A decision from the NCAA on what if any punitive measures the football program will face is expected to come two months or so after the conclusion of the hearing.  Such a timeline would, of course, put the resolution right in the middle of the football season.

It should be noted that Fedora is not facing any type of misconduct connected to the academic scandal.

Jim Harbaugh confirms Michigan football will head to Paris, Normandy next offseason

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At least partially, Michigan players will see their offseason travel wishes for next year granted.

Fresh off their spring break trip to Rome this year, Jim Harbaugh revealed last month that his Wolverines football players, following a team vote, were eyeing a trip next year that would include stops in Paris and London.  At the Big Ten Media Days Tuesday, Harbaugh confirmed that they would indeed be taking the team to Paris around the same time next year.

Instead of London, however, U-M will take in the sights at historically-steeped Normandy.

The trip to Rome this year cost in the neighborhood of $800,000, although that particular tab was picked up by a well-heeled booster of the program. It’s expected that the same scenario financially will play out for this trip as well, regardless of the cost.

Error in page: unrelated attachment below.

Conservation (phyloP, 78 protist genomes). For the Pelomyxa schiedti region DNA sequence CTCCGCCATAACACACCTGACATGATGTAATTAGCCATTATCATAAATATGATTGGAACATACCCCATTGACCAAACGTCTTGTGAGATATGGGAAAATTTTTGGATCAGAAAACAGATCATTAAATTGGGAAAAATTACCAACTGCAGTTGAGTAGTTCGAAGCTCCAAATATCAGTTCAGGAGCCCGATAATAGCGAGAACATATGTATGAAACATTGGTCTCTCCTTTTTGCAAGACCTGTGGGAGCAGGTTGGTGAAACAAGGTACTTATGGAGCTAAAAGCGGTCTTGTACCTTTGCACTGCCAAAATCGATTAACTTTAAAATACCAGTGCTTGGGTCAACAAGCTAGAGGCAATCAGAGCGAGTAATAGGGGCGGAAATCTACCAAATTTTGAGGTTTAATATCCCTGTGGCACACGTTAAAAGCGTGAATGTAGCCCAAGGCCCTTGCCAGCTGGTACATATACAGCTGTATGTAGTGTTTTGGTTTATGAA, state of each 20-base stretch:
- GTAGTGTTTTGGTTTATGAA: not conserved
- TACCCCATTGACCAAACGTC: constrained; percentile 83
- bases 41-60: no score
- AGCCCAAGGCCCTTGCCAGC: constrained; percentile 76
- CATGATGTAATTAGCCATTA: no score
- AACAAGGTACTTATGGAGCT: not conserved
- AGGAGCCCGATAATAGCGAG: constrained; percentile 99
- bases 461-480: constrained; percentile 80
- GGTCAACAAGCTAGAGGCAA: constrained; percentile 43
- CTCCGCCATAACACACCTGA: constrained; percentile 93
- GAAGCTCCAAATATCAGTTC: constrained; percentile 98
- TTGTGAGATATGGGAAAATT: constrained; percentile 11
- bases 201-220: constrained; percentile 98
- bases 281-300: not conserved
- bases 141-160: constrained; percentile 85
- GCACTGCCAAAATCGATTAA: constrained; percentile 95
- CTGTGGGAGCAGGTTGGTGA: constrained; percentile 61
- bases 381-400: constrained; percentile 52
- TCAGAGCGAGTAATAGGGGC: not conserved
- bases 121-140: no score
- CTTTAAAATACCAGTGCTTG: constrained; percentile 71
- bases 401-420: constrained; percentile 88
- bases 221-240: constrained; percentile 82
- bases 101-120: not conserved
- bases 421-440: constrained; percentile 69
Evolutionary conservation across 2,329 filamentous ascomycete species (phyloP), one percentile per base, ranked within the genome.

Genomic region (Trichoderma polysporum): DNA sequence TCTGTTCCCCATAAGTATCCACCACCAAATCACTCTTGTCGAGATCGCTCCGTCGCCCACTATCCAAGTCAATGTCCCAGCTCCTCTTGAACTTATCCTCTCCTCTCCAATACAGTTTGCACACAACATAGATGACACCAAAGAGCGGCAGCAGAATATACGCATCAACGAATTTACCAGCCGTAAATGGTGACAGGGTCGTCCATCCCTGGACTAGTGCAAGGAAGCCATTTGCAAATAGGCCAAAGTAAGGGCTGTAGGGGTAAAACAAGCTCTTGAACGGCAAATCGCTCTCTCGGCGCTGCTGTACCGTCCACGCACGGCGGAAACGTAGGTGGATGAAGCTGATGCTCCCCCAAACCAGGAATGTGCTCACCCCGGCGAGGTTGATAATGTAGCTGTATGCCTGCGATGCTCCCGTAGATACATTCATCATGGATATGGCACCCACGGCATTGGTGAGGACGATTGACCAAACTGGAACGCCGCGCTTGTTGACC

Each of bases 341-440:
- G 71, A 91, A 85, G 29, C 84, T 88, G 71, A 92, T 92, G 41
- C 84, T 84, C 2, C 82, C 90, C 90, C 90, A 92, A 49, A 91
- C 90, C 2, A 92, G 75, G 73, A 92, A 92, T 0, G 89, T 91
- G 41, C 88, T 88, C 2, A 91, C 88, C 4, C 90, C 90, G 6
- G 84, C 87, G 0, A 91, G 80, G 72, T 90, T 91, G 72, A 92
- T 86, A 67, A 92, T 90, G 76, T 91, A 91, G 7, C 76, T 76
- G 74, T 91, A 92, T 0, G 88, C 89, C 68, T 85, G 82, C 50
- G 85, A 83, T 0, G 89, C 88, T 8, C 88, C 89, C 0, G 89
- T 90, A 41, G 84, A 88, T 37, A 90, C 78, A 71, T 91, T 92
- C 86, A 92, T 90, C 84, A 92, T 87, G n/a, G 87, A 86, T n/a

Colorado dismisses LB N.J. Falo

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The rocky tenure of N.J. Falo at Colorado has come to an abrupt end.

According to the university, the linebacker has been dismissed from head coach Mike MacIntyre‘s football program.  Other than the standard violation of unspecified team rules, no reason for the dismissal was given.

In late April of last year, Falo (pictured, No. 42) and then-Buffs running back Dino Gordon were arrested in connection to an alleged dorm-room theft.  The duo had been accused of stealing prescription drugs, laptops, video games and other electronics from a dorm room earlier that month.

Falo, who played in seven games as a true freshman in 2015, was suspended for the first three games of the 2016 season because of the incident.  After returning, the then-true sophomore played in the final 11 games of the year.  As a backup, he was credited with 12 tackles and 1.5 tackles for loss.

Because of injury, he sat atop CU’s post-spring depth chart just months ago.

Texas transfer Brandon Hodges uses Twitter to commit to Pitt

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A month after leaving Texas, Brandon Hodges has decided on a new college football home.

On his personal Twitter account Tuesday afternoon, Hodges announced that he has decided to enroll at Pittsburgh and continue his playing career with the Panthers.  As the offensive lineman is coming to the Panthers as a graduate transfer, he’ll be eligible to play immediately in 2017.

The upcoming season will be his final year of eligibility.

Hodges spent the first two seasons of his collegiate career at East Mississippi Community College before transferring to UT in 2015. He took a redshirt his first season in Austin.

Last season, Hodges started nine games at right tackle for the Longhorns. Academics forced Hodges to miss some of spring practice this year as well as the spring game, although he was able to graduate from the university not long after.